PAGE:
"No gentleman whose clothing or breath is tainted with the fumes of strong drink or tobacco should ever enter the presence of ladies."
And so my education in Gilded Age etiquette begins. That's one of the many pearls of wisdom that accompany the sculptures, Oriental floor vases, French clocks and ornamental furniture on display at the Henry B. Plant Museum, a tribute to Victorian splendor nestled in the former Tampa Bay Hotel at the University of
Plant, a steamship and railroad magnate, started construction on the hotel in 1888 as a destination for passengers making connections on his transportation lines. The distinctive steel-plated minarets remain one of the city's most eye-catching images.
It takes about two hours to take a leisurely tour of the long hallway that encompasses the museum. That includes some time allotted for sitting in one of the big chairs on the inviting front porch. There's a good view of the garden on the university campus, which is bustling with students in the fall.
Inside, attractions include a three-room suite equipped with a private entrance to the hotel gardens. The room is furnished with the authentic period pieces that are abundant throughout. Make sure to look up at the ceilings, especially in the original dining hall, still in use as a meeting area by the university.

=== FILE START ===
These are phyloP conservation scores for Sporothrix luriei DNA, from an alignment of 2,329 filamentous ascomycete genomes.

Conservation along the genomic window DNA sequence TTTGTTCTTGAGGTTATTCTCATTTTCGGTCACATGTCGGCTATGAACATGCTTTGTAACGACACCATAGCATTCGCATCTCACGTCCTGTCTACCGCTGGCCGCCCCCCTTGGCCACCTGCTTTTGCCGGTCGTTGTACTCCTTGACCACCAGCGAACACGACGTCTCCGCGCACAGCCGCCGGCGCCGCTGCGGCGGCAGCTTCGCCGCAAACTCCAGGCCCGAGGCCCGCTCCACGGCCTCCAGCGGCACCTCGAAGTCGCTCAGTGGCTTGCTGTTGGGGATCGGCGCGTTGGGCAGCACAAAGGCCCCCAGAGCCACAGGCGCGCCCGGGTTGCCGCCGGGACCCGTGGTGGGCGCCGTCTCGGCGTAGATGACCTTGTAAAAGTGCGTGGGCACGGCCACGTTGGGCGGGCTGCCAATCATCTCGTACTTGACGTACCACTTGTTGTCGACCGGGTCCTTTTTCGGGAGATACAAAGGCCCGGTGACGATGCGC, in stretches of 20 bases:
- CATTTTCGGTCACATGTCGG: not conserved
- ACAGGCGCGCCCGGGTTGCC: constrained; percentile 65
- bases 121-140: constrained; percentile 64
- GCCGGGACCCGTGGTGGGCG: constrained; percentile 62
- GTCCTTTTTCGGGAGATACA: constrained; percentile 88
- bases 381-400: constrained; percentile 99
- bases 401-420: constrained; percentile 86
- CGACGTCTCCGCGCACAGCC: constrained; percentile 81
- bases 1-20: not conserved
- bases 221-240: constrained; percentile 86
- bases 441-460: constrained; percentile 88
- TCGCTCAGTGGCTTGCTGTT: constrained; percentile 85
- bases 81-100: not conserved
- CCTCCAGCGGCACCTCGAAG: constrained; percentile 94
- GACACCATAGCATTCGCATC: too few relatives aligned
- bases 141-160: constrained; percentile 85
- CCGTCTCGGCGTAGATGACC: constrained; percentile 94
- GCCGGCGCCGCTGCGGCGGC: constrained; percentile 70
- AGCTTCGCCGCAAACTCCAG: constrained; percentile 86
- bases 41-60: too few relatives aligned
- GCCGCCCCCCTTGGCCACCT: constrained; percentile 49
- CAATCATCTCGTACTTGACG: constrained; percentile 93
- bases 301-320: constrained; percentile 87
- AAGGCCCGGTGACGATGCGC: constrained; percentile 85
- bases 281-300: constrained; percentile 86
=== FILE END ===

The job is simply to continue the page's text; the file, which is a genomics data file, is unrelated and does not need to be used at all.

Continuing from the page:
The dining room is in Plant Hall, next to the formal museum. The entrance to that building is the original hotel lobby, and there are historic photos lining the walls. There also are free tours that leave from the lobby at 1:30 p.m. on Tuesdays and Thursdays.
The Plant Museum (plantmuseum.com) is convenient to downtown Tampa, on West Kennedy Boulevard. There are a few lunch and dinner options within strolling distance for hearty walkers. On my visit, I opted for a short drive on Kennedy to MacDill Avenue to Pipo's, a reasonable, not-too-fancy Cuban restaurant that has been a fixture since 1979.
From MacDill, it's easy to make a circular loop along Bayshore Boulevard, where the waterfront view competes for attention with an impressive row of old